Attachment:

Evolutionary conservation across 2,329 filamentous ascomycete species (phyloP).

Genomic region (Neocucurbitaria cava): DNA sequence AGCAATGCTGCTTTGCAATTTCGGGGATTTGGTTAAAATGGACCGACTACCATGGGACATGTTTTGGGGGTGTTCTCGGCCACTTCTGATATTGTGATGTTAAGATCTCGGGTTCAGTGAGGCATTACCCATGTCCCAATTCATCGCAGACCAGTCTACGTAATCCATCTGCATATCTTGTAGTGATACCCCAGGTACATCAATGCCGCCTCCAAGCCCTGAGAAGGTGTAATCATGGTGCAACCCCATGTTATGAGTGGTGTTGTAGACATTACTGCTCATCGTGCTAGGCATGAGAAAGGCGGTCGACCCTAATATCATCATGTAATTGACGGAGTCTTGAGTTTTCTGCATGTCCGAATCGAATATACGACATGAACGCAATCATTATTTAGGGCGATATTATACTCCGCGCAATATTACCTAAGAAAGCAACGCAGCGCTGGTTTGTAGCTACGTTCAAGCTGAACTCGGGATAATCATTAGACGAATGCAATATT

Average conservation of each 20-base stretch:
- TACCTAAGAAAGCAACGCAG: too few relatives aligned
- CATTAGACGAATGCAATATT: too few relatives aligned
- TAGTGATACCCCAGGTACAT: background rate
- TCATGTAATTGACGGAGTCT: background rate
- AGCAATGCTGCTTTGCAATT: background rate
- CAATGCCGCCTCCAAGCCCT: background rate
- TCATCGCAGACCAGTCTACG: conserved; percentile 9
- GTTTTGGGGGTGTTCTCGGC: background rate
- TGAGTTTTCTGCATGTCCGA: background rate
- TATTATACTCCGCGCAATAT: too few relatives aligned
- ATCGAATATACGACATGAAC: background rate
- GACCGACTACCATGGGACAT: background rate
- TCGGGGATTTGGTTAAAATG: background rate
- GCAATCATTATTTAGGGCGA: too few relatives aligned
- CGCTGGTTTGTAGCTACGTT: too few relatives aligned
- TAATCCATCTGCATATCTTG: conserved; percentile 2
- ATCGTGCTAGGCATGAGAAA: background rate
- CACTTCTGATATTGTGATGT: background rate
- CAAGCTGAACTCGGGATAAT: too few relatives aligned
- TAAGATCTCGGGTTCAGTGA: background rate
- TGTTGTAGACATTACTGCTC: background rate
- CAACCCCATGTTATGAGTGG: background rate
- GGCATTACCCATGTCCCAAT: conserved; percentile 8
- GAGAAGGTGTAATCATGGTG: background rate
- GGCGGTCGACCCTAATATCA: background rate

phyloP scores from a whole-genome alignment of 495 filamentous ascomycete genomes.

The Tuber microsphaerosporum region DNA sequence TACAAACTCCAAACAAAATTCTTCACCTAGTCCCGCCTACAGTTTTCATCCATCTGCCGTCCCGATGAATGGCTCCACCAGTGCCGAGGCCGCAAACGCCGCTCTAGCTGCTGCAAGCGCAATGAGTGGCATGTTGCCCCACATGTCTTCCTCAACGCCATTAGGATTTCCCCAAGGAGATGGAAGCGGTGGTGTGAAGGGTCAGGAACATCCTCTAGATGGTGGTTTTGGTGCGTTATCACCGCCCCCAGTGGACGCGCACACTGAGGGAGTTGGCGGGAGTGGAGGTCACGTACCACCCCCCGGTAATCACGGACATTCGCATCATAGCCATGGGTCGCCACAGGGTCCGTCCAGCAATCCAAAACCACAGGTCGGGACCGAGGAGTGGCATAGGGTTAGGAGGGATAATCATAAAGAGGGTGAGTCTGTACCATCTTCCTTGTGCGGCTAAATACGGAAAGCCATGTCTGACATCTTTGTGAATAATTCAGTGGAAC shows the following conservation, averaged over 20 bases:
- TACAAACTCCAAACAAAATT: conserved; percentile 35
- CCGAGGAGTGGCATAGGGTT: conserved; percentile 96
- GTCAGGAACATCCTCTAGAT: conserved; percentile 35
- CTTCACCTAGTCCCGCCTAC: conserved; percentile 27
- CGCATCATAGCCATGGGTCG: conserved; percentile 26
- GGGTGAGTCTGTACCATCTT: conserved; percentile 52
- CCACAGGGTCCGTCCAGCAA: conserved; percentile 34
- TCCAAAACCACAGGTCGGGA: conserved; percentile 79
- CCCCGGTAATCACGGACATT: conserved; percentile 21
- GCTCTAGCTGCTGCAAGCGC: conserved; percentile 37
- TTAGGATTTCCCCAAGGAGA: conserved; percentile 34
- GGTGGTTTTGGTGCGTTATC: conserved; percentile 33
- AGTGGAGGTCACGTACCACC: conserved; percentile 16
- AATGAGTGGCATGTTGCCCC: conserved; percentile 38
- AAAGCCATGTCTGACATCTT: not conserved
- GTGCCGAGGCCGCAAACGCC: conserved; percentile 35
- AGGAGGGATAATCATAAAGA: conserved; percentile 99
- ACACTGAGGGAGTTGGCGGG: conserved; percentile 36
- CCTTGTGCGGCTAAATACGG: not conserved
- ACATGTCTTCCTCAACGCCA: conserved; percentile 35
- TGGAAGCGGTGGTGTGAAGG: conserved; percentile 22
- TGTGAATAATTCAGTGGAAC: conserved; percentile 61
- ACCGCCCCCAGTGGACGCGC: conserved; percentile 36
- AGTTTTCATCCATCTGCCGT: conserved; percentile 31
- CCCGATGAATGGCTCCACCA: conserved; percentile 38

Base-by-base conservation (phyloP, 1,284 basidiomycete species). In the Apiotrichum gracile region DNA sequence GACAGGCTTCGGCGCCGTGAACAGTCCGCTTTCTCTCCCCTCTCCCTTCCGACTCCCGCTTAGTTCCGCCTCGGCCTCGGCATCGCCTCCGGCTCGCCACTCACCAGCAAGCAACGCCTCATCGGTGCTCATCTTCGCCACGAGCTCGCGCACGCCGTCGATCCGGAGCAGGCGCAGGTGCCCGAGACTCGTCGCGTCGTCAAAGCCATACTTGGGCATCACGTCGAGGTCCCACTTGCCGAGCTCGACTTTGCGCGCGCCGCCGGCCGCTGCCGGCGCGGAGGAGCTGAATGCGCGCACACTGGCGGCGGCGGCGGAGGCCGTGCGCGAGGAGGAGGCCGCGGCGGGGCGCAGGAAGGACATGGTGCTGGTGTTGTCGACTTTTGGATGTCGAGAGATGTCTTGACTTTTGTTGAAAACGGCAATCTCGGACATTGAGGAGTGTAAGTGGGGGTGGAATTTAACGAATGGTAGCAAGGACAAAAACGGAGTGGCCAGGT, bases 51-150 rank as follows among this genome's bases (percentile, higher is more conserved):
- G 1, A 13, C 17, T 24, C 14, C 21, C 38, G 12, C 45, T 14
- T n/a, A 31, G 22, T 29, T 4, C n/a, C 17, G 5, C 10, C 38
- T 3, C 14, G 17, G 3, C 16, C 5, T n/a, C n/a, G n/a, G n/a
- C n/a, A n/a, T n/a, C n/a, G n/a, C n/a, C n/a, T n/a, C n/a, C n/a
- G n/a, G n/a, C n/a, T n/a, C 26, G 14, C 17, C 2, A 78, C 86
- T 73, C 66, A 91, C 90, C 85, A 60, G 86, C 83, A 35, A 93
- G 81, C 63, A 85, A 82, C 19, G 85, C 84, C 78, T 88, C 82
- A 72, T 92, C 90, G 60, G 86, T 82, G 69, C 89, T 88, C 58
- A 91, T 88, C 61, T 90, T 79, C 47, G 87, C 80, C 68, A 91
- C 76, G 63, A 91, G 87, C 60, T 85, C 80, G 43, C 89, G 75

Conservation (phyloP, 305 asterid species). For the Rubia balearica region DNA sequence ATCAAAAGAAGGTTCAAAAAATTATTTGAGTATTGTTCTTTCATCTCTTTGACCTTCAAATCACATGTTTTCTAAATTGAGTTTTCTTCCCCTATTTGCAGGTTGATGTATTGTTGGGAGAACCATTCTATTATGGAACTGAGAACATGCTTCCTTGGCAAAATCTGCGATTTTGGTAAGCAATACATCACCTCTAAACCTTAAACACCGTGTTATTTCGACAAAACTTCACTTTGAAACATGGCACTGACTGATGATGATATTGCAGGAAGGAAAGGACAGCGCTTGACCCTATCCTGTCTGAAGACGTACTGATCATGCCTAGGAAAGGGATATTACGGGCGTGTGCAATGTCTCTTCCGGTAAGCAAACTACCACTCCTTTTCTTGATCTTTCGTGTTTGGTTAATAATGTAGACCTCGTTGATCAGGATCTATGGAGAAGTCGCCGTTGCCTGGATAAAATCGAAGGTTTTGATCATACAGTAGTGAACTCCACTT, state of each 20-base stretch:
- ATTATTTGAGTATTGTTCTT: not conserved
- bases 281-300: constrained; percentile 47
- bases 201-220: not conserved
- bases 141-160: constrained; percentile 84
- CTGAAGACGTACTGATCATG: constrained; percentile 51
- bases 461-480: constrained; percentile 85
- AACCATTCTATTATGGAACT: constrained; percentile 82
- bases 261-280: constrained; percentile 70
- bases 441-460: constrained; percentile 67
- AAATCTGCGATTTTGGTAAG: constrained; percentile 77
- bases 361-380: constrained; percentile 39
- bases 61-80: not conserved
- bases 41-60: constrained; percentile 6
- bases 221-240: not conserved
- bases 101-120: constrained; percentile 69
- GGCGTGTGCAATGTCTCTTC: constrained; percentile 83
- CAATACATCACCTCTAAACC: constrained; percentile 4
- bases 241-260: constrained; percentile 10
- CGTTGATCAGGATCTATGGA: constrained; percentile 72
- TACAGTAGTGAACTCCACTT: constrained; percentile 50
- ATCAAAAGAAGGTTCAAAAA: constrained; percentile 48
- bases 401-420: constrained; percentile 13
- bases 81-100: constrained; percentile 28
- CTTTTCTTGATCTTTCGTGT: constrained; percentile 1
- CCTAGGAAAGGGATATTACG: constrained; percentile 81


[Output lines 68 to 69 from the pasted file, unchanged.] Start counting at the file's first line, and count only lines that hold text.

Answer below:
- ATTATTTGAGTATTGTTCTT: not conserved
- bases 281-300: constrained; percentile 47